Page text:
core inflation

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Core inflation

Core inflation for the Consumer Price Index, the Producer Price Index or the Personal Consumption Expenditure Deflator removes the volatile food and energy prices. The Headline inflation includes these components.
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Core Inflation

A measure of inflation that attempts to predict future inflation by excluding price volatility. It is thought to be a better measure of underlying inflation as it does not account for temporary price shocks. Some economists who measure core inflation exclude certain markets that tend to be volatile, such as energy and food, while others include all markets but exclude the markets that have had the greatest volatility over the last given period.
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core inflation

A measure of consumer price increases after stripping out volatile components such as energy and food. Core inflation is generally considered more accurate than changes in the Consumer Price Index in representing the economy's underlying inflationary pressures.
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References in periodicals archive ?
However, annual average core inflation increased to 4.7 percent in July from 4.4 percent in June.
Core inflation continue to rise on account of rise in HRI and exchange rateCore inflation (NFNE) inched up by +1.7% m/m to +7.8% reflecting the underlying price increase of mainly house rental index and recent budgetary measures.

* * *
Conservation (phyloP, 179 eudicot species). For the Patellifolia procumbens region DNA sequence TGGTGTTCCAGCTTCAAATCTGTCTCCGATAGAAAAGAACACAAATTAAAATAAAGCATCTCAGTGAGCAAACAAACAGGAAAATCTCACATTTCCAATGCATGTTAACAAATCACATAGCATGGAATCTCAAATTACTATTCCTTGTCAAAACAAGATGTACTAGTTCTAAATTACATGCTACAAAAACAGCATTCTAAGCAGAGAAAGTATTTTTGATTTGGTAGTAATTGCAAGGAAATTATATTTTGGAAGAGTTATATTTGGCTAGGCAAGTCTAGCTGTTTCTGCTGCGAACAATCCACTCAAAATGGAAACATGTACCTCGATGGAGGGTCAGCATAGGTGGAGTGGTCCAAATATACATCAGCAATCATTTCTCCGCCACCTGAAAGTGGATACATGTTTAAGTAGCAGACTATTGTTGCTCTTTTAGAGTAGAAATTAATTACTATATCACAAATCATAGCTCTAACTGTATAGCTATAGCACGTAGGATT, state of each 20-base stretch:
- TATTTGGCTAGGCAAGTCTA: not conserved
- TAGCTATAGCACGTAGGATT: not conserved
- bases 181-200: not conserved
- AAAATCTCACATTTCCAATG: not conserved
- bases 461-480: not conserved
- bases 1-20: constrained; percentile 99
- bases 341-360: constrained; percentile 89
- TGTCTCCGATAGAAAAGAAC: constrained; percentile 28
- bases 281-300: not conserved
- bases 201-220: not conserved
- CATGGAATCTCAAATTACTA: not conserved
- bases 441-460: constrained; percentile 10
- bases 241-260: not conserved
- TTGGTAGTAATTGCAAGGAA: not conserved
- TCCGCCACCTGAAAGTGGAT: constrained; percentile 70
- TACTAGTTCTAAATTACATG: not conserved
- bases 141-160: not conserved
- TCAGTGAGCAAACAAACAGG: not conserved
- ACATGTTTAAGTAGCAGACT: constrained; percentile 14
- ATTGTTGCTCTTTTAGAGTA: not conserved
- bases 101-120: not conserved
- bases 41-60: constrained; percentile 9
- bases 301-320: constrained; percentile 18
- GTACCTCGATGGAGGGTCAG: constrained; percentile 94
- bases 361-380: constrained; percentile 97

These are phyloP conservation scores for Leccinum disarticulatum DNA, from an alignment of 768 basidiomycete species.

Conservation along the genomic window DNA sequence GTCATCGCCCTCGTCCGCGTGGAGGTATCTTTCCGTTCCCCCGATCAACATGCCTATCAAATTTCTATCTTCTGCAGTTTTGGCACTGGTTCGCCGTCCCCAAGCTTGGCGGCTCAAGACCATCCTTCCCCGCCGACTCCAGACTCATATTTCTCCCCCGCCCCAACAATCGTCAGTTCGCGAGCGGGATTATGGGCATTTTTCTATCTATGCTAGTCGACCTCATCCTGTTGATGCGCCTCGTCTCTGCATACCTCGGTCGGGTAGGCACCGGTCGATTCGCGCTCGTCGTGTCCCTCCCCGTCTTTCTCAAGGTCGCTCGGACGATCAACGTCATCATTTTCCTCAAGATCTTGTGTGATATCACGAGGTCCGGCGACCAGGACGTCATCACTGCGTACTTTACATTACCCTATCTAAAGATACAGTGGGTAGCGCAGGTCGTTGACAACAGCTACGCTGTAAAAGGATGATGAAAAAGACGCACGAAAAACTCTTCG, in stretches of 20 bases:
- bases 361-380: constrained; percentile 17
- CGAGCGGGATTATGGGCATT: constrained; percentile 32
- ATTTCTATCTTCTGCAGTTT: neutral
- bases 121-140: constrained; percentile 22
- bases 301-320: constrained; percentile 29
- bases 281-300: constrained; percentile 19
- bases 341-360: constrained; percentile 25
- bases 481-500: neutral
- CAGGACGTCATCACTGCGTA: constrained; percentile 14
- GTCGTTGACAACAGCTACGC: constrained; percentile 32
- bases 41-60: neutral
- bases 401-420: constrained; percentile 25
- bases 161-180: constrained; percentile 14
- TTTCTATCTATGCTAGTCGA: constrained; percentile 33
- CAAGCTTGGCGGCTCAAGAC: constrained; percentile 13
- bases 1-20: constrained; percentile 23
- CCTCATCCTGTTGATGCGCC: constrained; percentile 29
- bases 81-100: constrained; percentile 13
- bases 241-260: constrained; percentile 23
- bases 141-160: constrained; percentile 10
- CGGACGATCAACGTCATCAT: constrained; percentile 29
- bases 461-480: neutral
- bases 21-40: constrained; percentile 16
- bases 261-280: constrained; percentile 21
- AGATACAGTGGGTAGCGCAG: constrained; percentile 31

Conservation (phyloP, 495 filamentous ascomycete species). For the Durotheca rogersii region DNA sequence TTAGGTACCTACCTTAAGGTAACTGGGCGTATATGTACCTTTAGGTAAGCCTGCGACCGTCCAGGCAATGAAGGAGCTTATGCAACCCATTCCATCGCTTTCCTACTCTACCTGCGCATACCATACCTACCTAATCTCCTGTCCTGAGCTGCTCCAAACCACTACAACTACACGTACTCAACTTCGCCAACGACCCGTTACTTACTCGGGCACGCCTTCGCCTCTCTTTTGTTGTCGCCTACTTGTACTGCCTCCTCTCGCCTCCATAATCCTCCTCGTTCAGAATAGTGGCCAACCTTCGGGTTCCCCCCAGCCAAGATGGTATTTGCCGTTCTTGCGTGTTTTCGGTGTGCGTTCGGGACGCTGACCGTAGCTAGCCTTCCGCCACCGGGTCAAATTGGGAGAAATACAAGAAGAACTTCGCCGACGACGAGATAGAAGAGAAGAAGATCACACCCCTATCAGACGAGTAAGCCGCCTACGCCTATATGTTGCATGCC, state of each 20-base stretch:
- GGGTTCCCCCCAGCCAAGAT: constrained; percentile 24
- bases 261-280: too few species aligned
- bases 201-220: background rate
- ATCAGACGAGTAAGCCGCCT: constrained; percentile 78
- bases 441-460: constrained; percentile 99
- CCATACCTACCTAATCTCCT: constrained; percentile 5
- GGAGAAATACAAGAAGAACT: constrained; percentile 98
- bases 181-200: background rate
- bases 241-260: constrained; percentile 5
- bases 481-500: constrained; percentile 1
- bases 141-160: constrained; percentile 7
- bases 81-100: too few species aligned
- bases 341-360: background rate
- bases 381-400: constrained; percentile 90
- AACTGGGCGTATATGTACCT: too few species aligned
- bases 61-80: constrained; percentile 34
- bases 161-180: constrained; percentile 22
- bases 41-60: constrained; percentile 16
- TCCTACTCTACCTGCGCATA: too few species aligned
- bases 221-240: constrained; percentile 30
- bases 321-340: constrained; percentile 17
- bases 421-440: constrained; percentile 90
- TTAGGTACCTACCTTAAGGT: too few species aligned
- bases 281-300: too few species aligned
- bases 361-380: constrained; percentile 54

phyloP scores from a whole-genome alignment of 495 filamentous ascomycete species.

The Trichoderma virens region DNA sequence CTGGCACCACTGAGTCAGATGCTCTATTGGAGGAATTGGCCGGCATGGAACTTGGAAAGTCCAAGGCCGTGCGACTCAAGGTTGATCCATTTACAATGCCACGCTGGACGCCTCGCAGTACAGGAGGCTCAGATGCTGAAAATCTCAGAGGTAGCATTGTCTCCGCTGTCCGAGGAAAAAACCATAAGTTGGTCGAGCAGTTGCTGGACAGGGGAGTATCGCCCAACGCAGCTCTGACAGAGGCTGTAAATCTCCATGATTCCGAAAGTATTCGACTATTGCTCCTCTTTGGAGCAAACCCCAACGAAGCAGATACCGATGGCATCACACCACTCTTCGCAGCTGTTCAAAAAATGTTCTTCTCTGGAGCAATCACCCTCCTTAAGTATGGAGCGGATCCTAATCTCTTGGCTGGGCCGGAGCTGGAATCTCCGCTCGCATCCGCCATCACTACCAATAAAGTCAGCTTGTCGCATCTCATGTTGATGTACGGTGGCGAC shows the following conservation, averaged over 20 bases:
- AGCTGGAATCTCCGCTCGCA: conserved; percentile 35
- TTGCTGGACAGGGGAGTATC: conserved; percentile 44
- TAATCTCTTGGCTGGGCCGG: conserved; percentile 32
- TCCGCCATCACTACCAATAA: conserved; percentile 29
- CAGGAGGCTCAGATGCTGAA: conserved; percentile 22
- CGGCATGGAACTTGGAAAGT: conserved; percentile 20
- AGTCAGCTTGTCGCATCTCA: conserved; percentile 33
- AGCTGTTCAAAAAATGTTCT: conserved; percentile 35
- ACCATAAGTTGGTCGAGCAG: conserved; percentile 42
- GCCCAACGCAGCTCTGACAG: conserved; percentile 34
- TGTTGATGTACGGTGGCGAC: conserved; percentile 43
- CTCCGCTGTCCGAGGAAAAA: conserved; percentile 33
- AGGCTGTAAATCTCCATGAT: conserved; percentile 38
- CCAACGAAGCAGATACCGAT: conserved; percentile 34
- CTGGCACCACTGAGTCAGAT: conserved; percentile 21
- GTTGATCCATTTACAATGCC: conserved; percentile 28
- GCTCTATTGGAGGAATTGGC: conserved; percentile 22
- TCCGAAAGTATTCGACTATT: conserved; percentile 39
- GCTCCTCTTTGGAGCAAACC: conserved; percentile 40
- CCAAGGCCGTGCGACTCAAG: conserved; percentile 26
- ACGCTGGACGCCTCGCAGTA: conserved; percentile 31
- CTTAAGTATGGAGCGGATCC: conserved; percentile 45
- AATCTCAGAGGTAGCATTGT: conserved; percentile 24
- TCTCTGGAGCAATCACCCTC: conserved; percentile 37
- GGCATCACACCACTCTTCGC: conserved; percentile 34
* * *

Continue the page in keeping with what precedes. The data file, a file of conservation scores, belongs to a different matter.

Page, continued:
Although deceleration in core inflation is a welcome development, this may be a short-term relief as some measures (significant rupee depreciation, unfreezing of energy prices, etc) taken by the government to stabilise the economy will have an adverse near-term effect on CPI.
In May last year, the core inflation rate was 7% and the discount rate was 6%.
After reaching an all-time high of 8.2% in 2018, core inflation should decrease to 7.5% in 2019 and 7.6% in 2020.
Specifically, imported core inflation, with a weightage of 34.6 per cent, plays an equally important role as against domestic core, which has a weightage of 20.4 per cent.
However, the core inflation rate (excluding food and energy) stood at 7.1% in January 2019, compared to 7.9% in December 2018, i.e.
"As we indicated previously, the uptick in core inflation was rather an aberration brought about by one single factor of higher transport cost due to adjustment in transport fare.
A number of emerging economies are facing mounting capacity constraints and, as a result, core inflation is set to rise further over the next six months or so," said the report from Capital Economics.
The core inflation has inched up to a four years high of 8.2 percent in October 2018, according to the data released by Pakistan Bureau of Statistics (FBS).
The Core inflation measured by non-food non-energy CPI (Core NFNE) increased by 8.2 percent on (YoY) basis in October 2018 as compared to an increase of 8 percent in the previous month and 5.3 percent in October 2017.